When cigarettes are lit and smoked, they pollute indoor and outdoor environments with mainstream (from the burning stick) and second hand smoke. They both include pollutants and toxic substances such as tar, ammonia, pyridine, formaldehyde, quinolone, styrene, benzene, acetaldehyde, and isoprene, among many others. A WHO study estimated that during a 5-year period, the amount of tar emitted to the global environment was between 137.7 and 451.3 million kilograms. All these substances cause harm to smokers and everyone around them. For more information on this, please visit the second hand smoke chapter of the Tobacco Atlas.
Estimates of Life Cycle Assessment (LCA) of tobacco
A comprehensive recent study by Zafeiridou and colleagues about tobacco’s global footprint across the supply chain that produced 6 trillion cigarettes worldwide in 2014 found the following:
- More than 5.3 million hectares were utilized to produce tobacco around the globe.
- There were 32.5 megatonnes (Mt=1 million tons) of green tobacco cultivated, which became 6.48 Mt of dry tobacco.
- The production process contributed almost 84 Mt of carbon dioxide, equivalent to nearly 0.2% of all emissions of this greenhouse gas.
- 490,000 tonnes of 1,4-dichlorobenzene were released to the environment, contributing to ecotoxicity. This is the same substance used as fumigant to destroy moths, molds, and mildews.
- More than 22 billion cubic meters of water were polluted and depleted.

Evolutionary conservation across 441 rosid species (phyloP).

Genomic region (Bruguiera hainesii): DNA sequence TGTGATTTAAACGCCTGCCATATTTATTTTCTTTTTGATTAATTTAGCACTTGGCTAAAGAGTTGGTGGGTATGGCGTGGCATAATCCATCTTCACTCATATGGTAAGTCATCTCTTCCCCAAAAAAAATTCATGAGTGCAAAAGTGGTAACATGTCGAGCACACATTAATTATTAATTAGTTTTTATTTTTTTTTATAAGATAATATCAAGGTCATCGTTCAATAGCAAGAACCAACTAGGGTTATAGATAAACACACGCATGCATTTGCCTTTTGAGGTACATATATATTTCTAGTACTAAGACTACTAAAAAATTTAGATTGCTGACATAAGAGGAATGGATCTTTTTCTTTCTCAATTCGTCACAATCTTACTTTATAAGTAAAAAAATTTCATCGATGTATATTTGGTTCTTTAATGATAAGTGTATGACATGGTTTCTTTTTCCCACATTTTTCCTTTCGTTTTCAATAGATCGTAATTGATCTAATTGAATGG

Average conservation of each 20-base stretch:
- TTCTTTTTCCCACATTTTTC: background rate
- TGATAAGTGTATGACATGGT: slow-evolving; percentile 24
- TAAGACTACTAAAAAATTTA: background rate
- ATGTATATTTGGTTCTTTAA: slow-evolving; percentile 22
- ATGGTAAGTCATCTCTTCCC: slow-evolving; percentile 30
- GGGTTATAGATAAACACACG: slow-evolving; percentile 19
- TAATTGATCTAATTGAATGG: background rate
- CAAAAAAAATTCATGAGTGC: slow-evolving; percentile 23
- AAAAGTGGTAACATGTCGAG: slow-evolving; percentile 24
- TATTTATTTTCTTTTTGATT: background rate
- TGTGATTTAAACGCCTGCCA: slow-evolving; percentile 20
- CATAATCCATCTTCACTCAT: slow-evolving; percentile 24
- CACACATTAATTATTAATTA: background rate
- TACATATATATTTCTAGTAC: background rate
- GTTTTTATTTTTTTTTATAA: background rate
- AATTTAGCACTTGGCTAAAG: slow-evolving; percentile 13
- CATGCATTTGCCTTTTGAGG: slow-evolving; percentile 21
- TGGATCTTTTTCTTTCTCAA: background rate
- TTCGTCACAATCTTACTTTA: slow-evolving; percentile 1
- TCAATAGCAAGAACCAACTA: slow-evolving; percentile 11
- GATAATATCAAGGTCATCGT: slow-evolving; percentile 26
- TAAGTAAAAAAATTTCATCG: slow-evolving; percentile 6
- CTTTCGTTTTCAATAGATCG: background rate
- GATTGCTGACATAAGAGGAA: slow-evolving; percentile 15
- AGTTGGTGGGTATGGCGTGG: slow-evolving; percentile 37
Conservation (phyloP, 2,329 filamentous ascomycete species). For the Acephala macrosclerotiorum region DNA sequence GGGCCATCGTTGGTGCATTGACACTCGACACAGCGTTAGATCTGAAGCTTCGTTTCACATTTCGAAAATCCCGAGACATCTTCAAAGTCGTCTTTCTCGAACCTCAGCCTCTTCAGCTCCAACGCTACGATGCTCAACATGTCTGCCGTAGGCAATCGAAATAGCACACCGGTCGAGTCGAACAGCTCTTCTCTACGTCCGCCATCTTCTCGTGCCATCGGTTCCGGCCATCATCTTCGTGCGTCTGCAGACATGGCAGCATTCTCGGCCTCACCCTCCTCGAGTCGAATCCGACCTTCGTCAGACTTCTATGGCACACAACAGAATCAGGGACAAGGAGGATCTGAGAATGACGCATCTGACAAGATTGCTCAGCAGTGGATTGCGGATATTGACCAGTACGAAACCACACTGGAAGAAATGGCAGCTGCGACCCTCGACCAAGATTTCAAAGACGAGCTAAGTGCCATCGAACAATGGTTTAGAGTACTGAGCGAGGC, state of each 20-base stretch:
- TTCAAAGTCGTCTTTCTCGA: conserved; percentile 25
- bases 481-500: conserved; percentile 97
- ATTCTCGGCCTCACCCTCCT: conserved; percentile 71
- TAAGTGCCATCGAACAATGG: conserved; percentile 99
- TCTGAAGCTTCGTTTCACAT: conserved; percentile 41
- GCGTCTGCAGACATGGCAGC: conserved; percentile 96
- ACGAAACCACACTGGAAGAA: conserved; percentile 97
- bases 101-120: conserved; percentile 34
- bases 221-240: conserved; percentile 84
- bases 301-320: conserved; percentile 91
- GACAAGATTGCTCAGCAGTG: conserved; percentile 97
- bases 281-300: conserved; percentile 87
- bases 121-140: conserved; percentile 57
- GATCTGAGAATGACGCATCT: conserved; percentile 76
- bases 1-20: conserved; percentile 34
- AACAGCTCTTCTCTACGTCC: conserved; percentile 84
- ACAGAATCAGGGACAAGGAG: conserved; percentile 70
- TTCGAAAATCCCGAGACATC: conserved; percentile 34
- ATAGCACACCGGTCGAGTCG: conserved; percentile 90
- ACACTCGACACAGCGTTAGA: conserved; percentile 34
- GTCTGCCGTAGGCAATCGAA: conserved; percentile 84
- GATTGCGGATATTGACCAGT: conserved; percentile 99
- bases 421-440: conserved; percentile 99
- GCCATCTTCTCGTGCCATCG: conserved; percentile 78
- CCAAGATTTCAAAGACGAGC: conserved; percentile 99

- It is estimated that a single cigarette pollutes 3.7 liters of water and has a climate change contribution of 14 grams of carbon dioxide.
Importantly, the environmental impacts are not distributed equally regarding production and consumption. For instance, in Brazil, production is 13.18 times its consumption, while other countries produce nearly zero percent of the tobacco they consume, transferring many environmental costs towards producer countries. Many of these countries are in low- and middle-income countries further worsening global inequities on environment and health.
Recent research from Iran revealed that on-site tobacco production operations in irrigated and rainfed systems had a high negative impact on global warming because of carbon dioxide emissions, caused terrestrial ecotoxicity, and aquatic acidification due to the extensive use of chemical fertilizers.
Despite the harms that tobacco production cause to the environment illustrated by several life cycle assessments estimates, the tobacco industry has made efforts to cover its activities under a Corporate Social Responsibility mask. The tobacco industry has made attempts to market its products as environmentally friendly, in what is called “greenwashing”. This is partly due to weak and loose local regulations of tobacco industry activities in many countries. In addition, the environmentally negative consequences of new products, perhaps especially electronic cigarettes, has not been assessed fully, but nascent research suggests many of these products will have huge negative environmental impacts. In January 2024, the United Kingdom government announced a ban on disposable electronic cigarettes to address the estimated five million units that consumers were discarding weekly.
- Tobacco use imposes many negative environmental impacts throughout its entire life cycle, damaging land, water, and air, and contributing to climate change.
- Most of the countries that produce and export tobacco are low- or middle-income and in net terms they absorb costs from other countries’ – often higher-income—consumption, make global inequities worse.
- The tobacco industry continues to “greenwash” tobacco cultivation and cigarette production—i.e., presenting new production processes as “good” for the environment even when the fundamental damage changes little.
- The evidence of the environmental challenges presented here relates mainly to more traditional tobacco products like cigarettes, but scientists are only beginning to understand the likely massive negative environmental effects of newer products such as electronic cigarettes and heated tobacco products.